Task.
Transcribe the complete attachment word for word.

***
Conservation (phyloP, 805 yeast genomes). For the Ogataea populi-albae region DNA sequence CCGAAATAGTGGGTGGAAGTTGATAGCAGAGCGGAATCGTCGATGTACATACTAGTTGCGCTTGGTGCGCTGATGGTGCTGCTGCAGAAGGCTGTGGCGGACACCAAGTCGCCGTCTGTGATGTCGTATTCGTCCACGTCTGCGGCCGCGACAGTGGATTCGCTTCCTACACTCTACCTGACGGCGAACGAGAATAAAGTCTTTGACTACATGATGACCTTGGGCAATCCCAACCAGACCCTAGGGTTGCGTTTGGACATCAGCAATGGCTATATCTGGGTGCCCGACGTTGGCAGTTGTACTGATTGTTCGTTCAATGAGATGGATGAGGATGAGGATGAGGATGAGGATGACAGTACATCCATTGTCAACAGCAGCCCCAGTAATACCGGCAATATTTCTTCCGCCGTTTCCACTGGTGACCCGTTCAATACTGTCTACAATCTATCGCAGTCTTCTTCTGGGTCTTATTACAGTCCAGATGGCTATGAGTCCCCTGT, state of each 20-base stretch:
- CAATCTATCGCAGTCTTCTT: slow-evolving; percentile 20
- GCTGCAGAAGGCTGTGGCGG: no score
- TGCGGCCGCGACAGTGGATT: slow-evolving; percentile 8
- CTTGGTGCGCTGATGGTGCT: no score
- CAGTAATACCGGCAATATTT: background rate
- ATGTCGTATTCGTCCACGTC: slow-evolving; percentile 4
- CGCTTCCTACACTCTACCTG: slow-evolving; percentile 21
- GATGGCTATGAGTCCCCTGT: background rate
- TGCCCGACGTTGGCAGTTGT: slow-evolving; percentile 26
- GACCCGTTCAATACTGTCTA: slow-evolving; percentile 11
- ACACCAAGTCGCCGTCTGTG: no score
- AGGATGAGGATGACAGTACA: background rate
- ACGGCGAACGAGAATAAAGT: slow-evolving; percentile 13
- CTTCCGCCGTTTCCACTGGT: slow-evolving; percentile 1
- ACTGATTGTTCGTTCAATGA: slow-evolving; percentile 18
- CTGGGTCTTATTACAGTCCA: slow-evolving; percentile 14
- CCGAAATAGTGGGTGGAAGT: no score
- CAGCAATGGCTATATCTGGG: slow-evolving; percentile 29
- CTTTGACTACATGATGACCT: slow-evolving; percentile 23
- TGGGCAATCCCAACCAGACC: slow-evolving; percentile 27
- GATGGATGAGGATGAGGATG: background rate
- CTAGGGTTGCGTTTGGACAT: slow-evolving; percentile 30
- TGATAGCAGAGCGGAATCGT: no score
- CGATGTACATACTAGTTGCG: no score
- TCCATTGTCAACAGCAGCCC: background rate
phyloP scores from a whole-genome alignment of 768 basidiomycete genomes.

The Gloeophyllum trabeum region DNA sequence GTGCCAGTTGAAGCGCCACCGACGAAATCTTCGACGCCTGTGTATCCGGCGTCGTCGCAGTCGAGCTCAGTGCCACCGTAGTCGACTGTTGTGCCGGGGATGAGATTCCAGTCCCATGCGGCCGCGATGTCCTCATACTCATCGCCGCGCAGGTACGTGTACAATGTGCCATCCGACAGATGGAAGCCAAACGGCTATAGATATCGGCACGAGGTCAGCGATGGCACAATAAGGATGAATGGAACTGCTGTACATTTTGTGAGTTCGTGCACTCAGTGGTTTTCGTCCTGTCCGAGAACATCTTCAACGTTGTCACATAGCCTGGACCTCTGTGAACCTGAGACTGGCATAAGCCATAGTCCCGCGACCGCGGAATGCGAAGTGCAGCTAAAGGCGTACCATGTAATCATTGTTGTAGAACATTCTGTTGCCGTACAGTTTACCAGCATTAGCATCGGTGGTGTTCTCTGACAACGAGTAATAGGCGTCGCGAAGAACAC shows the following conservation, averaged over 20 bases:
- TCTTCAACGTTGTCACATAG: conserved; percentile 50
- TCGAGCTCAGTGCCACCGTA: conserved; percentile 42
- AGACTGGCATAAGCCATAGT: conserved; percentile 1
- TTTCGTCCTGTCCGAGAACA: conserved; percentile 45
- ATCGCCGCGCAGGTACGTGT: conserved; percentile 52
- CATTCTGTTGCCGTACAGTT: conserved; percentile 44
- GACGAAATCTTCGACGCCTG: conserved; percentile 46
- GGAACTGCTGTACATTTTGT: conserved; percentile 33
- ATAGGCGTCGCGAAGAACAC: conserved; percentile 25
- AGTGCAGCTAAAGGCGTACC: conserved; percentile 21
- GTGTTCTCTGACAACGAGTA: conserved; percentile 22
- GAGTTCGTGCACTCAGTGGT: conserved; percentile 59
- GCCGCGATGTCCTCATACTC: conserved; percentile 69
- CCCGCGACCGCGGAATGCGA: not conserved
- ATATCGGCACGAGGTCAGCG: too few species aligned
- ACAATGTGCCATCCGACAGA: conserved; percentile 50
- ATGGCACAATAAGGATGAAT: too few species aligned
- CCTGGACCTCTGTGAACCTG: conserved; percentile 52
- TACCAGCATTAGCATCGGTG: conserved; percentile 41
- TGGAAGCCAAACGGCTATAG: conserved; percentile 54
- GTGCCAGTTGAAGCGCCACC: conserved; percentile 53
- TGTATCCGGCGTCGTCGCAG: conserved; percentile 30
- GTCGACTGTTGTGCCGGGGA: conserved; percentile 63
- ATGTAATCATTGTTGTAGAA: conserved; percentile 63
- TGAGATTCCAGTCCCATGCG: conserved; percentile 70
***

Conservation (phyloP, 805 yeast genomes). For the Ogataea populi-albae region DNA sequence CCGAAATAGTGGGTGGAAGTTGATAGCAGAGCGGAATCGTCGATGTACATACTAGTTGCGCTTGGTGCGCTGATGGTGCTGCTGCAGAAGGCTGTGGCGGACACCAAGTCGCCGTCTGTGATGTCGTATTCGTCCACGTCTGCGGCCGCGACAGTGGATTCGCTTCCTACACTCTACCTGACGGCGAACGAGAATAAAGTCTTTGACTACATGATGACCTTGGGCAATCCCAACCAGACCCTAGGGTTGCGTTTGGACATCAGCAATGGCTATATCTGGGTGCCCGACGTTGGCAGTTGTACTGATTGTTCGTTCAATGAGATGGATGAGGATGAGGATGAGGATGAGGATGACAGTACATCCATTGTCAACAGCAGCCCCAGTAATACCGGCAATATTTCTTCCGCCGTTTCCACTGGTGACCCGTTCAATACTGTCTACAATCTATCGCAGTCTTCTTCTGGGTCTTATTACAGTCCAGATGGCTATGAGTCCCCTGT, state of each 20-base stretch:
- CAATCTATCGCAGTCTTCTT: slow-evolving; percentile 20
- GCTGCAGAAGGCTGTGGCGG: no score
- TGCGGCCGCGACAGTGGATT: slow-evolving; percentile 8
- CTTGGTGCGCTGATGGTGCT: no score
- CAGTAATACCGGCAATATTT: background rate
- ATGTCGTATTCGTCCACGTC: slow-evolving; percentile 4
- CGCTTCCTACACTCTACCTG: slow-evolving; percentile 21
- GATGGCTATGAGTCCCCTGT: background rate
- TGCCCGACGTTGGCAGTTGT: slow-evolving; percentile 26
- GACCCGTTCAATACTGTCTA: slow-evolving; percentile 11
- ACACCAAGTCGCCGTCTGTG: no score
- AGGATGAGGATGACAGTACA: background rate
- ACGGCGAACGAGAATAAAGT: slow-evolving; percentile 13
- CTTCCGCCGTTTCCACTGGT: slow-evolving; percentile 1
- ACTGATTGTTCGTTCAATGA: slow-evolving; percentile 18
- CTGGGTCTTATTACAGTCCA: slow-evolving; percentile 14
- CCGAAATAGTGGGTGGAAGT: no score
- CAGCAATGGCTATATCTGGG: slow-evolving; percentile 29
- CTTTGACTACATGATGACCT: slow-evolving; percentile 23
- TGGGCAATCCCAACCAGACC: slow-evolving; percentile 27
- GATGGATGAGGATGAGGATG: background rate
- CTAGGGTTGCGTTTGGACAT: slow-evolving; percentile 30
- TGATAGCAGAGCGGAATCGT: no score
- CGATGTACATACTAGTTGCG: no score
- TCCATTGTCAACAGCAGCCC: background rate
phyloP scores from a whole-genome alignment of 768 basidiomycete genomes.

The Gloeophyllum trabeum region DNA sequence GTGCCAGTTGAAGCGCCACCGACGAAATCTTCGACGCCTGTGTATCCGGCGTCGTCGCAGTCGAGCTCAGTGCCACCGTAGTCGACTGTTGTGCCGGGGATGAGATTCCAGTCCCATGCGGCCGCGATGTCCTCATACTCATCGCCGCGCAGGTACGTGTACAATGTGCCATCCGACAGATGGAAGCCAAACGGCTATAGATATCGGCACGAGGTCAGCGATGGCACAATAAGGATGAATGGAACTGCTGTACATTTTGTGAGTTCGTGCACTCAGTGGTTTTCGTCCTGTCCGAGAACATCTTCAACGTTGTCACATAGCCTGGACCTCTGTGAACCTGAGACTGGCATAAGCCATAGTCCCGCGACCGCGGAATGCGAAGTGCAGCTAAAGGCGTACCATGTAATCATTGTTGTAGAACATTCTGTTGCCGTACAGTTTACCAGCATTAGCATCGGTGGTGTTCTCTGACAACGAGTAATAGGCGTCGCGAAGAACAC shows the following conservation, averaged over 20 bases:
- TCTTCAACGTTGTCACATAG: conserved; percentile 50
- TCGAGCTCAGTGCCACCGTA: conserved; percentile 42
- AGACTGGCATAAGCCATAGT: conserved; percentile 1
- TTTCGTCCTGTCCGAGAACA: conserved; percentile 45
- ATCGCCGCGCAGGTACGTGT: conserved; percentile 52
- CATTCTGTTGCCGTACAGTT: conserved; percentile 44
- GACGAAATCTTCGACGCCTG: conserved; percentile 46
- GGAACTGCTGTACATTTTGT: conserved; percentile 33
- ATAGGCGTCGCGAAGAACAC: conserved; percentile 25
- AGTGCAGCTAAAGGCGTACC: conserved; percentile 21
- GTGTTCTCTGACAACGAGTA: conserved; percentile 22
- GAGTTCGTGCACTCAGTGGT: conserved; percentile 59
- GCCGCGATGTCCTCATACTC: conserved; percentile 69
- CCCGCGACCGCGGAATGCGA: not conserved
- ATATCGGCACGAGGTCAGCG: too few species aligned
- ACAATGTGCCATCCGACAGA: conserved; percentile 50
- ATGGCACAATAAGGATGAAT: too few species aligned
- CCTGGACCTCTGTGAACCTG: conserved; percentile 52
- TACCAGCATTAGCATCGGTG: conserved; percentile 41
- TGGAAGCCAAACGGCTATAG: conserved; percentile 54
- GTGCCAGTTGAAGCGCCACC: conserved; percentile 53
- TGTATCCGGCGTCGTCGCAG: conserved; percentile 30
- GTCGACTGTTGTGCCGGGGA: conserved; percentile 63
- ATGTAATCATTGTTGTAGAA: conserved; percentile 63
- TGAGATTCCAGTCCCATGCG: conserved; percentile 70